"I'd like to understand the restrictions, if any, on redistributing javafxrt.jar with my application. [A] blog post says: "Nandini Ramani (Sun) clears up any confusion on the JavaFX user list: 'I would like to reiterate that it is perfectly fine to distribute your JavaFX applications, in fact we encourage it. I was just pointing out that it is not yet ready for commercial use. [Developers] are welcome to distribute their applications. 'Unlike other proprietary companies, we at Sun really do believe in open source and community involvement. I am sorry we do not have a licensing model in place yet, but I assure you that we are working on it and I will keep you all posted as soon as we have one in place.'" However, the license in https://openjfx.dev.java.net/source/browse/openjfx/LICENSE/ is still the Technology Evaluation License. Or am i looking in the wrong place?"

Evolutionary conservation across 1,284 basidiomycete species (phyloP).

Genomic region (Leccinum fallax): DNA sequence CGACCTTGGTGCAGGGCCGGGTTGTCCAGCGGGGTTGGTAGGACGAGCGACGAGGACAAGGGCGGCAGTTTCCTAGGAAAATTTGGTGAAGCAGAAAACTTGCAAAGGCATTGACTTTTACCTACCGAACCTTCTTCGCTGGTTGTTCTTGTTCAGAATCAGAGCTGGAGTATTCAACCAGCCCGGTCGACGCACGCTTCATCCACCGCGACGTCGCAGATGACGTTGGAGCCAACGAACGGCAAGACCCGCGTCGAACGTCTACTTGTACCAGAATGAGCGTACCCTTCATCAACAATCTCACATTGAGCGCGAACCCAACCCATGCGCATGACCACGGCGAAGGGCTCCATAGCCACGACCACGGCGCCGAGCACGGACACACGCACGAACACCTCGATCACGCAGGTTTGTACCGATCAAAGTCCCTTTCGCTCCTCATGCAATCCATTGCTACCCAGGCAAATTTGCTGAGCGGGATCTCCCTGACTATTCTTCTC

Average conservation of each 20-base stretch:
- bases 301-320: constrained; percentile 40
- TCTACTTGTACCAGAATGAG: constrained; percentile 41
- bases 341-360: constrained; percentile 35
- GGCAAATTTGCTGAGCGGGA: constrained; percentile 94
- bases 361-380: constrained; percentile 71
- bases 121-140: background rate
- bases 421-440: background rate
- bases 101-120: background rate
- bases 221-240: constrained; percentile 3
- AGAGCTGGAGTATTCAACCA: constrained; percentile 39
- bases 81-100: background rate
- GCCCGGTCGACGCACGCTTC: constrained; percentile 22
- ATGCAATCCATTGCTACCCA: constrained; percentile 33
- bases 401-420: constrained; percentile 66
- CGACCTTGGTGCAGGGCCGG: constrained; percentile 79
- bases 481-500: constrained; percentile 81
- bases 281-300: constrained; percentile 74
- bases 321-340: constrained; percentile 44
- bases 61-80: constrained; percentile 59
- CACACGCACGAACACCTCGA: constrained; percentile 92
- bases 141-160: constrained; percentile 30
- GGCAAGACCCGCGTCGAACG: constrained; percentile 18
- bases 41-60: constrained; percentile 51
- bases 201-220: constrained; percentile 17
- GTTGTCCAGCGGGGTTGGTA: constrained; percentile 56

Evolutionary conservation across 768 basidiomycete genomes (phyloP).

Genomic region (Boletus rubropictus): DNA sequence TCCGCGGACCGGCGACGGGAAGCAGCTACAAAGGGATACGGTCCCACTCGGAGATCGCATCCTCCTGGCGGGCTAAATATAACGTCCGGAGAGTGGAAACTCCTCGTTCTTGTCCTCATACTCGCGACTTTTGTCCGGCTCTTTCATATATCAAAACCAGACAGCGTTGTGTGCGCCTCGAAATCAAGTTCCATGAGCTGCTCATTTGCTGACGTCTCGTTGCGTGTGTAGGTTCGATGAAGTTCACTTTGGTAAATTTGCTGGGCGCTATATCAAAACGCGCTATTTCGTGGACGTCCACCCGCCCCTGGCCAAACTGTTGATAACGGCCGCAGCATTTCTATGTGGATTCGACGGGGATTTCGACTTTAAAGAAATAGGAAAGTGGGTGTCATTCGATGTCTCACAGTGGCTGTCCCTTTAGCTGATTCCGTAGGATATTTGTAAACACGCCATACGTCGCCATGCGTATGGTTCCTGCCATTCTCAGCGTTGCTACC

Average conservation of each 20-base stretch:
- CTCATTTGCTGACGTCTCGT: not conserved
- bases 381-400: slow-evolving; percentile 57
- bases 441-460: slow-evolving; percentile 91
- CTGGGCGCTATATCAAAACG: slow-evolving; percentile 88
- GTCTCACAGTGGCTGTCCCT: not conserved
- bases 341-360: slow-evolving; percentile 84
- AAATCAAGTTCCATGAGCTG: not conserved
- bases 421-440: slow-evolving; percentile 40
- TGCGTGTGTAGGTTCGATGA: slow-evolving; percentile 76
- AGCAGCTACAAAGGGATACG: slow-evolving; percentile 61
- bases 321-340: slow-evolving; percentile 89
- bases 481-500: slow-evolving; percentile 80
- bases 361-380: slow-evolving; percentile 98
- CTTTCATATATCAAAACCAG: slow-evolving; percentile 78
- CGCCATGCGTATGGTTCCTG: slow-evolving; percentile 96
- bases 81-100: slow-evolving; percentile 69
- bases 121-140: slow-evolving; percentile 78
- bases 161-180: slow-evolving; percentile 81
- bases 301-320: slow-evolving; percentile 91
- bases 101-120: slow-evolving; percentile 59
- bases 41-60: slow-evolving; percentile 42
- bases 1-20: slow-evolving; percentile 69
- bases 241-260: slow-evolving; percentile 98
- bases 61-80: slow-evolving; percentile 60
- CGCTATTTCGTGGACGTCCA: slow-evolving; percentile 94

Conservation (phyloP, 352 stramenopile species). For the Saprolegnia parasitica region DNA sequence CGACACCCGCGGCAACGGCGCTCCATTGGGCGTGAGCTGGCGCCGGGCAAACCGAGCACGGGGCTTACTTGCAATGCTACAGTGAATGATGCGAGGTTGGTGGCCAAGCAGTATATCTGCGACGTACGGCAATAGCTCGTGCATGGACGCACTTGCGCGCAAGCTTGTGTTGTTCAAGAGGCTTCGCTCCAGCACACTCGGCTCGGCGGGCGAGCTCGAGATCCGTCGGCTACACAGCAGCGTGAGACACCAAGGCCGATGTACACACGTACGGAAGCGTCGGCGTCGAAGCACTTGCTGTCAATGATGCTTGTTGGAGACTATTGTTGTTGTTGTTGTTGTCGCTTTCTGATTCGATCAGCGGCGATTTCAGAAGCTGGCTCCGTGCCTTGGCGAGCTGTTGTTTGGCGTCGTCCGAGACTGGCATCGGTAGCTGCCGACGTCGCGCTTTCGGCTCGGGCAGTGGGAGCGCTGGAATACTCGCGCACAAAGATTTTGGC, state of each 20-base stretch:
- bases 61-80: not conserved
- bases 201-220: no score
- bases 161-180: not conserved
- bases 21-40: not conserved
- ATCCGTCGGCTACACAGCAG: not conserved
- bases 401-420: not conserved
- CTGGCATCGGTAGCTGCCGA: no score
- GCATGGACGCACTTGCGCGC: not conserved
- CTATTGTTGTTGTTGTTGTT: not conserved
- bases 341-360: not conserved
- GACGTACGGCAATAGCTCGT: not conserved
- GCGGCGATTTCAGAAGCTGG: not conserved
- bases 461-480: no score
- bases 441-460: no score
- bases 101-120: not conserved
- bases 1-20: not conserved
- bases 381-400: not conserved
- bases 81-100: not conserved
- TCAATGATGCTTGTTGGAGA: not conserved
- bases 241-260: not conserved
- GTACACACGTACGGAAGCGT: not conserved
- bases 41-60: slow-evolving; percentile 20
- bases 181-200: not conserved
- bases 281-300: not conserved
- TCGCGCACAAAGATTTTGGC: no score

The latest Java Mobility Podcast is
Java Mobility Podcast 40: Navigon - navigation on your phone .
In it, Terrence talks with Phillip Candal about their new Scabler product that has integrated mapping and GPS solution and how it was developed by J2ME Polish.
In Java Today ,
Jim Connors shrinks the 88MB Linux JDK down to 31MB in Reduced Footprint Java SE: Bringing Java Standard Edition Down to Size . "A previous blog post demonstrated how you can, with minimal effort, lessen the disk footprint of a typical Java SE 5.0 runtime environment by about a third without violating the Java Standard Edition Licensing agreement . That post focused primarily on removing optional files and compressing class library jar files. It turns out that with a little more engineering, there is significant opportunity for further space optimization."
Lucas Torri has announced the release of version 0.5 of the Marge project. , just in time for the project's first anniversary. Marge is a framework to simplify development of Bluetooth applications in Java ME or SE, abstracting away some of the more complex parts of JSR 82 . Check the releases page to see the 0.5 changeset.
The SDN article NetBeans,
Solaris, GlassFish: The Ruby's Red Slippers Fit , reports on
how the Ruby landscape is turning into a gem, fueling the move to Web 2.0. "Ruby's growing popularity, as well as its support on the JVM through JRuby, plus the tooling support of the NetBeans IDE and Solaris OS support in Cool Stack , results in a complete Ruby developer environment, from tools and databases to servers and runtimes."
In today's Weblogs , Scott